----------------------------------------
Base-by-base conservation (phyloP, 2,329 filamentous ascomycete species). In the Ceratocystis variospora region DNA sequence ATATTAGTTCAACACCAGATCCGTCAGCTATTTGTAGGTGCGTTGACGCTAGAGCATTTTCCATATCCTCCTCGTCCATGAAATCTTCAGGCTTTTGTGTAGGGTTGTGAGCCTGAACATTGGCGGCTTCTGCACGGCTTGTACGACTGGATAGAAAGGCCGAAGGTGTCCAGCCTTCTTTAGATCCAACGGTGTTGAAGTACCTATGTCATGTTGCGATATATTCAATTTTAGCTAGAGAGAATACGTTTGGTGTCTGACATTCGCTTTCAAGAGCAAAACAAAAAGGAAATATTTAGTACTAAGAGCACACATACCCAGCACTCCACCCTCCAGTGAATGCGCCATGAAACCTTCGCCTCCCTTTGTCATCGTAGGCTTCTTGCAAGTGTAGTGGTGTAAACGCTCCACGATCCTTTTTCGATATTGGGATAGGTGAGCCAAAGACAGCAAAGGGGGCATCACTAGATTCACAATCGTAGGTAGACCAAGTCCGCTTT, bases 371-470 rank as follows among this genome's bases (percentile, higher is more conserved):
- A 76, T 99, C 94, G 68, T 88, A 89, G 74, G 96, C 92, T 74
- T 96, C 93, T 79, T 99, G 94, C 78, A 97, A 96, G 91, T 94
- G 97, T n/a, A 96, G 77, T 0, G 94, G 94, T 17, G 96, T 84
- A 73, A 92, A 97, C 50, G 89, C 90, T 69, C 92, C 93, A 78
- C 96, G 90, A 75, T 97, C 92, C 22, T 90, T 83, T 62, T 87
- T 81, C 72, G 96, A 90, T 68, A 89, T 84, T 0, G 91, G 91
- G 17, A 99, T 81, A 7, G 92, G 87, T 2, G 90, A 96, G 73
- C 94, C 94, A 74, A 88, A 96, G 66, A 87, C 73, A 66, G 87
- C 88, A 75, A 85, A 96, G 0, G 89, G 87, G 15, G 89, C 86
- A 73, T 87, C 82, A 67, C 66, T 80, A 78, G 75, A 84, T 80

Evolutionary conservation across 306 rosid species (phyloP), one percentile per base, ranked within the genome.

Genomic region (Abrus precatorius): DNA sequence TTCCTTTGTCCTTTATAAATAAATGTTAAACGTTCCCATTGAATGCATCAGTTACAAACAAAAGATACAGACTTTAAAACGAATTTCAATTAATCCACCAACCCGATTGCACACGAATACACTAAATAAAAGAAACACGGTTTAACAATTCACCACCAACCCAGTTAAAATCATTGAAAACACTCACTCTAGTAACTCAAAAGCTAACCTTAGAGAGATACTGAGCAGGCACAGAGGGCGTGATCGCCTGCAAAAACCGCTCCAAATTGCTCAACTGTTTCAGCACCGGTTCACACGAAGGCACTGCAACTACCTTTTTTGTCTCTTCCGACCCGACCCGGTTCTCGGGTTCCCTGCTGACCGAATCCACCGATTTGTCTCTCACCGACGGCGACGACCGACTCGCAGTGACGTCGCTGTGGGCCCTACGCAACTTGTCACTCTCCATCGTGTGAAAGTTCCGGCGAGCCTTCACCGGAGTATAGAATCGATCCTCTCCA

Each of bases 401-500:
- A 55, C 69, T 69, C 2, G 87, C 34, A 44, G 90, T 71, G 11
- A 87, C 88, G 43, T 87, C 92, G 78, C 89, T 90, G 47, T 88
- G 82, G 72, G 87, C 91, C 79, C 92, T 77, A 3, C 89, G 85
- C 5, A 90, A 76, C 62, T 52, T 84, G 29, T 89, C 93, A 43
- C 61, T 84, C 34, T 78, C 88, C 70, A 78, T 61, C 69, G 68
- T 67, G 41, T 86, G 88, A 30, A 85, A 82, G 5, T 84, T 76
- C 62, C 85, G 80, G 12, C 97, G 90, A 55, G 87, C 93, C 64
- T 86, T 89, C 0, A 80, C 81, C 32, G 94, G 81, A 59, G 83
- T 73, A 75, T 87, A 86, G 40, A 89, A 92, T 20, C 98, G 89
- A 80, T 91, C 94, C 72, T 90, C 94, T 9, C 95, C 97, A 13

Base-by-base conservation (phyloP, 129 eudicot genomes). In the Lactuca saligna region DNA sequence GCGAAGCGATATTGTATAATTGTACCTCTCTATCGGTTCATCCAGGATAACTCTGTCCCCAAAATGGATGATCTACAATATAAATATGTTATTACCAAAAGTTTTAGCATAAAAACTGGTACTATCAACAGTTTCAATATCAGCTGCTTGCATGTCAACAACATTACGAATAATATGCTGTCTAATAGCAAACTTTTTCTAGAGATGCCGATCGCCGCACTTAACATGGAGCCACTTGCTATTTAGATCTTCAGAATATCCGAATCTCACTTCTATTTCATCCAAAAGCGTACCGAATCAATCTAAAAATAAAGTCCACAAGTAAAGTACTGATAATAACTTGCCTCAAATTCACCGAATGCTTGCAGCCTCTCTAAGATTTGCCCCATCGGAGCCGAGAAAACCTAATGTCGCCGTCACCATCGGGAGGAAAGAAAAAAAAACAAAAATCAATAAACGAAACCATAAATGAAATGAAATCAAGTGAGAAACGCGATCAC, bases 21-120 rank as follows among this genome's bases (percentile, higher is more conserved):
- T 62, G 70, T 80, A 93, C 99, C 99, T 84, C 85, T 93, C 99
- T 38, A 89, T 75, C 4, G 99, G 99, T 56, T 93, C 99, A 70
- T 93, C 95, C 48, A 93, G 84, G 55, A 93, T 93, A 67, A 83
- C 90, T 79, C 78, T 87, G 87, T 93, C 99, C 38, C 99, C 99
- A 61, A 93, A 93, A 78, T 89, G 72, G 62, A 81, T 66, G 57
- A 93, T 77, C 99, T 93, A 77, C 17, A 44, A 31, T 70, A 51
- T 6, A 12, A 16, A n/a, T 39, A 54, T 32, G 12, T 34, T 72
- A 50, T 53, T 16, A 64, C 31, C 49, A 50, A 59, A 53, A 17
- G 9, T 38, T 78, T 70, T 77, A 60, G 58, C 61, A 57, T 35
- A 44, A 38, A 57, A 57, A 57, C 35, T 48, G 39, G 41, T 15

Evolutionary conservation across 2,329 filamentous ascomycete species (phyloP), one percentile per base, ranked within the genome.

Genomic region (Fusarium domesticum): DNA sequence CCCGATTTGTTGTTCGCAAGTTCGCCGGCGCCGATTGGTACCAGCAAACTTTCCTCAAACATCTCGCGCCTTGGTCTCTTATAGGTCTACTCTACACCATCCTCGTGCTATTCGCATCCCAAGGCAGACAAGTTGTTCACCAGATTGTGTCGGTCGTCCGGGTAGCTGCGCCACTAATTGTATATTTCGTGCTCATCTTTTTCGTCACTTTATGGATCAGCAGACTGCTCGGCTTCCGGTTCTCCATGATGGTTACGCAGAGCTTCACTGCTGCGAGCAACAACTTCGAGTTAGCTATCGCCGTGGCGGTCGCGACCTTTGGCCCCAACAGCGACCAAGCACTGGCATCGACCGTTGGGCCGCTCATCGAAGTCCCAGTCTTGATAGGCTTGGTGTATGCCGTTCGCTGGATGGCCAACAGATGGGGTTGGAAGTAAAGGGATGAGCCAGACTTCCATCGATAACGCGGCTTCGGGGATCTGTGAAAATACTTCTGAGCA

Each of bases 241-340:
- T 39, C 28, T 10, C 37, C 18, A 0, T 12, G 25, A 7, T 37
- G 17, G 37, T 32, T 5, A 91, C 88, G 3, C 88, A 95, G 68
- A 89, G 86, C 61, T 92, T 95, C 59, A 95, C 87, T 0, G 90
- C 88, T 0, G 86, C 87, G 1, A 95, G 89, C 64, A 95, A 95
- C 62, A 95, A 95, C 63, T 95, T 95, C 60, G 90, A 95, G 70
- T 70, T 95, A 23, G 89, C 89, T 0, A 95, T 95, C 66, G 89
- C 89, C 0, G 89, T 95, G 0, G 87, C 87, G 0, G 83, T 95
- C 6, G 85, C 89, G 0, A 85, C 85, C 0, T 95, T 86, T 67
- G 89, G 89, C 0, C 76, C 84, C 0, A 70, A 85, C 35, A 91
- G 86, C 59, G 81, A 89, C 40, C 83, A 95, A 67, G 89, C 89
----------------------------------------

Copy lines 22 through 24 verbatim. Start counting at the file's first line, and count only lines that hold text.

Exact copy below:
- T 86, T 89, C 0, A 80, C 81, C 32, G 94, G 81, A 59, G 83
- T 73, A 75, T 87, A 86, G 40, A 89, A 92, T 20, C 98, G 89
- A 80, T 91, C 94, C 72, T 90, C 94, T 9, C 95, C 97, A 13